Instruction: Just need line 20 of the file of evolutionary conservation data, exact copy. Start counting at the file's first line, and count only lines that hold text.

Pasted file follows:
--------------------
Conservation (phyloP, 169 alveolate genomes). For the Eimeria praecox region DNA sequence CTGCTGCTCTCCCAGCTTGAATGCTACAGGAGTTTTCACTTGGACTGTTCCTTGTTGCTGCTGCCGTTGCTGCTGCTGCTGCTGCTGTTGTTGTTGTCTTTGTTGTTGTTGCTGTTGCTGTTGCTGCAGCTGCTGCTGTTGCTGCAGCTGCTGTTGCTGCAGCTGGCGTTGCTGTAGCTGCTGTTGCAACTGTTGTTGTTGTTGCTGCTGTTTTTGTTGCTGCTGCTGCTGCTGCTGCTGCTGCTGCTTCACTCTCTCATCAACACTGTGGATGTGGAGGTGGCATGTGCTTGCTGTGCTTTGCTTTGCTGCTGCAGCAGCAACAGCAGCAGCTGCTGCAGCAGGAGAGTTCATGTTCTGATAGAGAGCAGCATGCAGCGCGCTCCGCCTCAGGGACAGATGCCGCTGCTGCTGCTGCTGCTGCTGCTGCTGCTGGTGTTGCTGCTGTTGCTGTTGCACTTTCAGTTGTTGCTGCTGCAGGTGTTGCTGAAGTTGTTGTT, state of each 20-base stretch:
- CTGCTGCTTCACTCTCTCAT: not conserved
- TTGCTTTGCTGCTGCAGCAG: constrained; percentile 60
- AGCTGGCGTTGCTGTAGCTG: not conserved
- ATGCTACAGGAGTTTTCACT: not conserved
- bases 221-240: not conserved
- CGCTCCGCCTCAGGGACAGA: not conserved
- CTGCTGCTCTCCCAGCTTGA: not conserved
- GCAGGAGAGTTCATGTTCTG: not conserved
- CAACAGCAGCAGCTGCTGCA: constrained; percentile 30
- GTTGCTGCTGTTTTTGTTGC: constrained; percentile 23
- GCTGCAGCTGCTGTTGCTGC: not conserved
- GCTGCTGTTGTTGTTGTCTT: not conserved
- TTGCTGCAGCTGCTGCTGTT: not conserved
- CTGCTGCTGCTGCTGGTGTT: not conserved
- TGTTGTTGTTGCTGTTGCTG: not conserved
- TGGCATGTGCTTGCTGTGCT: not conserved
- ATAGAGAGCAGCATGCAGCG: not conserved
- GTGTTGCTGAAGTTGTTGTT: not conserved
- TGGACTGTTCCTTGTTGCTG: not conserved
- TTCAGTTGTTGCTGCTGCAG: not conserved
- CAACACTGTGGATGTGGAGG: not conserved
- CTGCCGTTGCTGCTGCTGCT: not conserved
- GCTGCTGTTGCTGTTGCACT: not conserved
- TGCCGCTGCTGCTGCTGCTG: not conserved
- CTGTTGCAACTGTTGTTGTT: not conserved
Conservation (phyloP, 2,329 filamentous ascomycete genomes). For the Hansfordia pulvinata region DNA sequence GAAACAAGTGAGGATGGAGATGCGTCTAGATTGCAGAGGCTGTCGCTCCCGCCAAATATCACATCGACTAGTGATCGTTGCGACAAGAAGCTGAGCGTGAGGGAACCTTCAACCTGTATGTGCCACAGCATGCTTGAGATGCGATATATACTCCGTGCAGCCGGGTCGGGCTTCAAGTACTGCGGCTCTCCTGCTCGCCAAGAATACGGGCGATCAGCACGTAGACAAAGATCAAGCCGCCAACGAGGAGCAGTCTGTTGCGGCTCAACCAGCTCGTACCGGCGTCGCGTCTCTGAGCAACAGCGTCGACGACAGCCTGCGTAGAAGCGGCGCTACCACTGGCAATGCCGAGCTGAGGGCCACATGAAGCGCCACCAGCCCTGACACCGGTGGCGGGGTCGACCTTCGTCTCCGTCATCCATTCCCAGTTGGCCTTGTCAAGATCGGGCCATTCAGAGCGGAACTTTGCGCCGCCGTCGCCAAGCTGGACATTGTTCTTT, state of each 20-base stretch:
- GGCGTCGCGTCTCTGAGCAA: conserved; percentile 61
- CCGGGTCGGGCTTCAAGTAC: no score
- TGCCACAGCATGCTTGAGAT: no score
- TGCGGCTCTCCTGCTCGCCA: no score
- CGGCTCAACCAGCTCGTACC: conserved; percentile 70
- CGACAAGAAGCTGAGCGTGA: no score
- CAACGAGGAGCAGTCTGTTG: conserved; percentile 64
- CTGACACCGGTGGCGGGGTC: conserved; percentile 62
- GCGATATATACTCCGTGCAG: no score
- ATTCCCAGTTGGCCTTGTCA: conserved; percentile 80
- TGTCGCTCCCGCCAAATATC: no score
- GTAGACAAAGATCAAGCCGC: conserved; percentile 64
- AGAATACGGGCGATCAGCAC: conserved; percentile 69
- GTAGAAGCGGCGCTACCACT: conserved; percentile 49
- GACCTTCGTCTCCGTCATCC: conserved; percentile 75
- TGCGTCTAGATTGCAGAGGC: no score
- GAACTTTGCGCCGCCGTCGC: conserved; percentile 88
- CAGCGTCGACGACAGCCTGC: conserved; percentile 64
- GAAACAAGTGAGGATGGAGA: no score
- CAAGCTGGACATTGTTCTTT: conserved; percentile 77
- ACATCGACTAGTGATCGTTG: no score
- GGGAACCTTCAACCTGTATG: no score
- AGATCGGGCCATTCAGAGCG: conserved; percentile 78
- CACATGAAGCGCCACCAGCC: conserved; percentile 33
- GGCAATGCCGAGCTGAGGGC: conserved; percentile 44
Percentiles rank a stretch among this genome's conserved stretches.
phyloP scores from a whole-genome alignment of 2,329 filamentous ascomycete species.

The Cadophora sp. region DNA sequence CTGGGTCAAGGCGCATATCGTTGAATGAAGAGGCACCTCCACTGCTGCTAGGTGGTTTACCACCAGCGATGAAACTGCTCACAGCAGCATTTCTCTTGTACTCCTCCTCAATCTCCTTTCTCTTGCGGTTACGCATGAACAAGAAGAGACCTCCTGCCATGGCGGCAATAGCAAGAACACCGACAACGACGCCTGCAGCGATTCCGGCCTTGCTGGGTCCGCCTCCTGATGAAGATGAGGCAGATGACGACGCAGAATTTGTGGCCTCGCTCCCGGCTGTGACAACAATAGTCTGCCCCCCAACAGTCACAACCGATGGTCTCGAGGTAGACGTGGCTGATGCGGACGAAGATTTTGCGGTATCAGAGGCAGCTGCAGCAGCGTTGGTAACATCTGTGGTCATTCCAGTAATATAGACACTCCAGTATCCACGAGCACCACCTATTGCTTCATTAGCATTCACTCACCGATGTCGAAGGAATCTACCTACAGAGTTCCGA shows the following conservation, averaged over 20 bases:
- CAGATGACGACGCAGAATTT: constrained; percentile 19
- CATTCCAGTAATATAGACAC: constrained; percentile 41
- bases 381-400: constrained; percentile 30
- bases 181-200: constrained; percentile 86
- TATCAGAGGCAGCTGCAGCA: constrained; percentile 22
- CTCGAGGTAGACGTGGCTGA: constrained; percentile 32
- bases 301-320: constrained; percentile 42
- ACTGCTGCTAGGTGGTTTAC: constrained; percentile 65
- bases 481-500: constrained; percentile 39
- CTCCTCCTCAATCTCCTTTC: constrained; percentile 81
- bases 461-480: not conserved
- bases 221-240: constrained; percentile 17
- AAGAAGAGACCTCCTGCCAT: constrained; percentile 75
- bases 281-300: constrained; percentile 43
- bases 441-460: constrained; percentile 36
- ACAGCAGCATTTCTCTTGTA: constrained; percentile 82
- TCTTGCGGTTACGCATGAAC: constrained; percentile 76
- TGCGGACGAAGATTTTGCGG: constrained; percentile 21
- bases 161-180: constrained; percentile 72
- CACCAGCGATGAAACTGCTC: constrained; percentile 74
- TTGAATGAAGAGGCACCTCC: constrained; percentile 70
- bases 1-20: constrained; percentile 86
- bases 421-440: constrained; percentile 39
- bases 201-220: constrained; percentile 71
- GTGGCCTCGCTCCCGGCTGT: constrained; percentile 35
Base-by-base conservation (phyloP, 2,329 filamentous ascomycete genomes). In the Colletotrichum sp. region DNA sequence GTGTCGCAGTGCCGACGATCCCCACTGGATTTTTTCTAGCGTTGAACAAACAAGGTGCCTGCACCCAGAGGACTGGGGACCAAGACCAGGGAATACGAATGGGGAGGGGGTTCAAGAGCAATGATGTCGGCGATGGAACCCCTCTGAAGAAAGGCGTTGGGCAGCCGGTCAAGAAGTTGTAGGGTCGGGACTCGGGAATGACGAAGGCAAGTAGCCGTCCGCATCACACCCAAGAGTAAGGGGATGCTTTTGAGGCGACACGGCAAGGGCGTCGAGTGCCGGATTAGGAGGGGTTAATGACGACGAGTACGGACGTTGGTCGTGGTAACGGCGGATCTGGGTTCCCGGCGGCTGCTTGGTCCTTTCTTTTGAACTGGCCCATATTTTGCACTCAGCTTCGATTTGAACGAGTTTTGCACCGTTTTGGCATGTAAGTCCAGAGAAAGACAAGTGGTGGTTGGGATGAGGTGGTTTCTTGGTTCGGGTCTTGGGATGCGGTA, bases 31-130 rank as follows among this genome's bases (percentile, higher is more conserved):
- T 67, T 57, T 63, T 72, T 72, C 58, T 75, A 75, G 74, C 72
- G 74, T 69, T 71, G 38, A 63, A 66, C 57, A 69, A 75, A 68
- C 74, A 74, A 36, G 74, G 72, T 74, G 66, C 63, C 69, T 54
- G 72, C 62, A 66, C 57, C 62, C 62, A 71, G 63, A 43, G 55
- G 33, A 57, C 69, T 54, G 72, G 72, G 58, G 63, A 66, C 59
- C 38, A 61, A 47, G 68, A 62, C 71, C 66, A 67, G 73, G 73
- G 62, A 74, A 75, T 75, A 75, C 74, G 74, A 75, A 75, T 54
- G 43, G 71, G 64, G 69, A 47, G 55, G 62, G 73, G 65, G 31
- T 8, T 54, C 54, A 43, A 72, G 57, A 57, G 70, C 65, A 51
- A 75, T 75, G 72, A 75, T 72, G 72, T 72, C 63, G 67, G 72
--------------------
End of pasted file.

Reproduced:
- TGGACTGTTCCTTGTTGCTG: not conserved